Guide to Military Divorce in Florida: Custody Considerations

One of the most important considerations in any Florida divorce is custody, and Florida military divorces are no exception to this general rule. That said, there are unique custody considerations that may affect a service member’s Florida divorce. Here are a few of the issues service members should be aware of when it comes to custody and visitation in Florida.

The Frequency of Deployment

In a military divorce, courts will make a custody determination based on the best interests of the child/children. The frequency with which a military member deploys plays into this analysis. If a service member deploys often, courts are more likely to decide that it is in a child’s best interests to live with the parent who does not deploy.

If the court does decide that sole or primary custody should go to the non-deploying spouse, this may also affect child support payments. Deployment will typically mean that the child is unable to visit the deployed parent, which places larger childcare duties on the non-deployed spouse. Courts will take this into consideration, which often translates to increased child support payments for the deployed parent.

Temporary Leave

When an active military member deploys, Florida law provides protections for that parent’s legal rights. Florida lawmakers protect the parent’s rights in one of two ways.

First, no change may be made to the parenting plan while the parent is deployed. Florida law explicitly forbids a court from modifying parental plans and/or timeshare agreements while a parent is away on deployment. An exception can be made, however, when it can be clearly proven to the court that a temporary change is in the best interests of the child. This exception exists because Florida law consider’s the interests and needs of a minor child above all other considerations when it comes to custody and visitation.

The second way a deployed parent’s rights are protected is available for parents who deploy for at least 90 days. If the 90-day deployment threshold is met, Florida law gives the service member authority to designate a caretaker for the child. The designation of a family caretaker under Florida law is limited to a:

The designation of a family caretaker under Florida law is limited to a:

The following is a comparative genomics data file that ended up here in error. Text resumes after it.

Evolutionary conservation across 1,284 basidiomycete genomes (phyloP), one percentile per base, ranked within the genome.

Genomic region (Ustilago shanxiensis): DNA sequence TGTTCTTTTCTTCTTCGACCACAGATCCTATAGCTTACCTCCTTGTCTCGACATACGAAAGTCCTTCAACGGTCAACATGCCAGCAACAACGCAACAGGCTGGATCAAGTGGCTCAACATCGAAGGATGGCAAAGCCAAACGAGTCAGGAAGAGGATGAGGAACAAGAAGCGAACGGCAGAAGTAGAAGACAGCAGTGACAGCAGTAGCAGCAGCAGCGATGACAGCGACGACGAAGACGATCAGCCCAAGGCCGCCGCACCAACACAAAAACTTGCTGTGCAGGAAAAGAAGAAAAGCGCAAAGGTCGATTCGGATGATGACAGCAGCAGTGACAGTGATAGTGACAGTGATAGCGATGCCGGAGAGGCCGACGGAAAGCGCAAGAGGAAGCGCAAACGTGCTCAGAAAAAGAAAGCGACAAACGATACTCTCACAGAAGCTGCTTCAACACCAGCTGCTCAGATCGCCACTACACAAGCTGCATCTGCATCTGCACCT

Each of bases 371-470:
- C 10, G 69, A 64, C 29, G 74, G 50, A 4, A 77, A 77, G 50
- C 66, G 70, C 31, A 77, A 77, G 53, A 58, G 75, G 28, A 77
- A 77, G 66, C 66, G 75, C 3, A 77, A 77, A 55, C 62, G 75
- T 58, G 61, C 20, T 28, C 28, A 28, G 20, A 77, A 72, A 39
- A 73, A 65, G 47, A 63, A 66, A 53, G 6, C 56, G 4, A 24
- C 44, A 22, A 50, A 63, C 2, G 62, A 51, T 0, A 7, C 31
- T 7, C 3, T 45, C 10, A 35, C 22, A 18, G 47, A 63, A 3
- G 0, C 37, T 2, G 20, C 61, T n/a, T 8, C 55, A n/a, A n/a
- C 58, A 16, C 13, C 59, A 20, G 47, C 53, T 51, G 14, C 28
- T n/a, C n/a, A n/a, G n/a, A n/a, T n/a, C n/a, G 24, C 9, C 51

• Stepparent
  • Grandparent
  • Relative by marriage

This designation must be made in writing and must also be given to the other parent at least 10 days prior to deploying.

Parental Relocation in a Florida Divorce

When a parent wishes to relocate 50 miles or more in a Florida military divorce, court permission or permission from the other parent is a legal requirement. This requirement holds irrespective of which parent desires to relocate. Florida courts operate under the presumption that having both parents nearby is in the best interests of the child, until proven otherwise.

If a service member receives orders to relocate, he or she is not relieved of this requirement under Florida law. The service member must either receive the consent of the other parent or take the matter to court to settle the relocation dispute.

John F. Greene is a Destin military divorce attorney who helps clients effectively navigate the custody considerations of a Florida military divorce. The final installment in the Guide to Military Divorce highlights why an experienced Florida military divorce attorney is a must for handling any and all your Florida military divorce issues.

Contact Destin divorce attorney John F. Greene or call 850-424-6833 to learn more about how John F. Greene is the attorney you need for your Florida military divorce. John’s Destin office offers military divorce representation to the City of Destin, Niceville, Fort Walton Beach, Santa Rosa Beach and the Panama City areas.


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